Bulb drag calculation

Discussion in 'Hydrodynamics and Aerodynamics' started by Cpalm, Oct 6, 2011.

  1. Cpalm
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    Cpalm Junior Member

    How does one calculate induced drag from a bulb?
     
  2. Ad Hoc
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    Ad Hoc Naval Architect

    Is it a bulb by itself, or a bulb as in a bulbous bow at the fore end of a hull?
     
  3. Cpalm
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    Cpalm Junior Member

    Sorry for the lack of detail,

    its a 4' long lead bulb at the base of a fin keel. I'm specifically intersted in how to deal with the induced drag and the lift it produces but any tips are greatly appreciated
     
  4. Ad Hoc
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    Ad Hoc Naval Architect

  5. jehardiman
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    jehardiman Senior Member

    Actually, it doesn't "produce" any lift, what it does is act as a fence and changes the apparent aspect ratio of the keel, see Hoerner, but this time use Fluid Dynamic Lift, the companion volume to Fluid Dynamic Drag. Be very careful with bulbs though, as intersection losses can double the drag of the keel. The better the bulb acts as a fence, the more interference drag it has.
     
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  6. DCockey
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    DCockey Senior Member

    I thought a long slender, symmetric body generally produces a small normal force, ie lift, when at an angle of attack. However the normal force is small compared to the axial force, ie drag. An example is an aircraft fuselage. Most aircraft are designed to cruise with the nose up.
     
  7. jehardiman
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    jehardiman Senior Member

    Small is the the operative word here. The lift of the bulb is trivial, and washed out by roll, pitch, and yaw AoA effects, compared to the keel and hull. Aircraft fuselages are compareable in size to the wings, like a hull is large compared to a keel. A bulb is neither, it is just thick compared to the foil, preventing tip roll-over. The only reasons to add a bulb is if you have a draft restriction or motion/stability problem. In a restriction free case, it is better to extend the span of the keel.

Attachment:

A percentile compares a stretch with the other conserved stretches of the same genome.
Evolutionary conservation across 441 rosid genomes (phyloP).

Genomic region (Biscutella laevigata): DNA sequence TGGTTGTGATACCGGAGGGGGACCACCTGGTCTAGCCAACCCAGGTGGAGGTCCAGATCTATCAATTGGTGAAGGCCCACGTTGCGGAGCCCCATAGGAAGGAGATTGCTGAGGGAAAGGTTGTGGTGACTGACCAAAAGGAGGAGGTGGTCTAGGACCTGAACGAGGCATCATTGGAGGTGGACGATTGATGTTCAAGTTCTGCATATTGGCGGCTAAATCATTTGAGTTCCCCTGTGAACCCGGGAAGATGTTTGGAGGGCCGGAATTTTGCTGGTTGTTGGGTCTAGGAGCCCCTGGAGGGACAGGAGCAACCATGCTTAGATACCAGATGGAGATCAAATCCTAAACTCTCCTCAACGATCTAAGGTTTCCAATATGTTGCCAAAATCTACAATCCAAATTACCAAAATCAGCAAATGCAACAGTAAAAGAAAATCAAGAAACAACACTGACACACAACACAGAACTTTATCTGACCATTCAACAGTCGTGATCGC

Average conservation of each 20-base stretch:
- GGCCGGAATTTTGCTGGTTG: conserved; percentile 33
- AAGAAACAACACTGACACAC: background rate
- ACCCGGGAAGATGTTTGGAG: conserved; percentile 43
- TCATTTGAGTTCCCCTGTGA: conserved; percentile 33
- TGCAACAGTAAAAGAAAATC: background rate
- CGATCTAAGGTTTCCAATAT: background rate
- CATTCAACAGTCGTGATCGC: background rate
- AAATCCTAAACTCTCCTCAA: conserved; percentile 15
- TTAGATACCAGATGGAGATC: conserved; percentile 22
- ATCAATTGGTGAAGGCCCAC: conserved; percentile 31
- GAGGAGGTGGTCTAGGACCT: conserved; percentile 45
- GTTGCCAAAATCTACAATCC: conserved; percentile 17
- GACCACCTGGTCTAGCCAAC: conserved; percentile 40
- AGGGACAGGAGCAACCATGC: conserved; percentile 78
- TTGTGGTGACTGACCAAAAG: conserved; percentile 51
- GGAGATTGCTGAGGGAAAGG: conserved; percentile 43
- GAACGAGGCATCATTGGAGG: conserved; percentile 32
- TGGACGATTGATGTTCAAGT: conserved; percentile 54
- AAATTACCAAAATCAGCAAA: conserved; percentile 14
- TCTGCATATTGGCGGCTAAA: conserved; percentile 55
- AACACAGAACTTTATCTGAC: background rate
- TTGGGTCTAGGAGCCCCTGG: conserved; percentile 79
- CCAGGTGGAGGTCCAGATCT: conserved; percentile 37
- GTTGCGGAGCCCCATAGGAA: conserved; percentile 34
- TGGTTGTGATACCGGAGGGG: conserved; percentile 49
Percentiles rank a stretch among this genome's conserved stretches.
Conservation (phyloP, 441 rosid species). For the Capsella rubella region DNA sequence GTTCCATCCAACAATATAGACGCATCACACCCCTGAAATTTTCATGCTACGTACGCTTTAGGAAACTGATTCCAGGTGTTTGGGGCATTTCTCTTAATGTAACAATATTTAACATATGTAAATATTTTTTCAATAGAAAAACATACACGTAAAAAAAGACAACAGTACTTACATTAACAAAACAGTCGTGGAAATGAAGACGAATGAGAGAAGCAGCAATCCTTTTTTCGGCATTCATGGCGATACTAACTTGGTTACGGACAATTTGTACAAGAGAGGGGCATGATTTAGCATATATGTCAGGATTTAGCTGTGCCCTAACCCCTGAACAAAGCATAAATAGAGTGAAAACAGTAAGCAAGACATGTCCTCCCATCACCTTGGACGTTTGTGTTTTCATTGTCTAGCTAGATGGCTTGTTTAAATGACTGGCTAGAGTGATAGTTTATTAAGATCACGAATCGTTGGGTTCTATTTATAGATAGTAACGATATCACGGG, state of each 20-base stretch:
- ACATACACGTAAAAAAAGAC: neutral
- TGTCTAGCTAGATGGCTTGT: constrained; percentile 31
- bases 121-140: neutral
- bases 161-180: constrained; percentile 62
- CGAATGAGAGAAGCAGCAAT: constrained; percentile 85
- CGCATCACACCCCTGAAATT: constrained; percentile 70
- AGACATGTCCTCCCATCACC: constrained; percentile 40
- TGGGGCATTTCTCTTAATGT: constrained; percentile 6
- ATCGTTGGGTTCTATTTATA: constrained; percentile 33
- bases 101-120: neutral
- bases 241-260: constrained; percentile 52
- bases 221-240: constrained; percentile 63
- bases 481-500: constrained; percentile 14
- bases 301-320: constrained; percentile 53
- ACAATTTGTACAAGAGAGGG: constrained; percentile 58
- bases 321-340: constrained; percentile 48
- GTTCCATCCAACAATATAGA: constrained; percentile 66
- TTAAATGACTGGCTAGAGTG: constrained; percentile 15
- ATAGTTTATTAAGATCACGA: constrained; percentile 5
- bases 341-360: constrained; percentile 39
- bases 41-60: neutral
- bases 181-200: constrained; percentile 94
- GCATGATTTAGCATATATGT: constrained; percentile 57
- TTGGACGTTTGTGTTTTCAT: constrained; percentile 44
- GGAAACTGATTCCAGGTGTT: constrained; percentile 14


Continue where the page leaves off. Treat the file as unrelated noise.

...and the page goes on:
8. DCockey
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    DCockey Senior Member

    Agree that a bulb which is essentially a thickening of the keel probably has negligable effect on lift.

    But I've seen racing sailboats with high aspect keels and a bulb. The length of the bulb is a number of keel chords, and the side-view area of the bulb is a considerable fraction of the keel area. Proportions are getting close to an aircraft wing and fuselage. I suspect that for a design such as that the lift from the bulb is not entirely negligable.
     
  9. Alik
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    Alik Senior Member

    Bulb works as end plate and increases effective aspect ratio of keel fin thus effecting lift generated by fin. Bulb itself produces negligible lift.

    Viscous resistance of bulb can be calculated using formula for revolved bodies:

    CV=[1+0.5*D/L+3*(D/L)^3]*CF0

    where CV - viscous resistance coefficient; D, L - diameter and length of body; CF0 - friction coefficient of plate.

    Hope this helps.
     
  10. Submarine Tom

    Submarine Tom Previous Member

    You pull it through the water and measure the drag.

    Why do you ask?

    -Tom
     
  11. DCockey
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    DCockey Senior Member

    And if you don't have a tow tank available???
     
  12. Submarine Tom

    Submarine Tom Previous Member

    You don't need a tow tank.

    -Tom
     
  13. tspeer
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    tspeer Senior Member

    You could use a panel code such as CMARC. And of course, even more sophisticated CFD methods.
     
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  14. DCockey
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    DCockey Senior Member

    There are several different definitions for induced drag in use.

    The strictest one is the drag due to trailing vorticity which arises from the generation of a normal force.

    But the more common one seems to be the change in drag associated with an angle of attack / leeway which would also include drag due to changes in the boundary layer and local separation.
     

  15. daiquiri
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    daiquiri Engineering and Design

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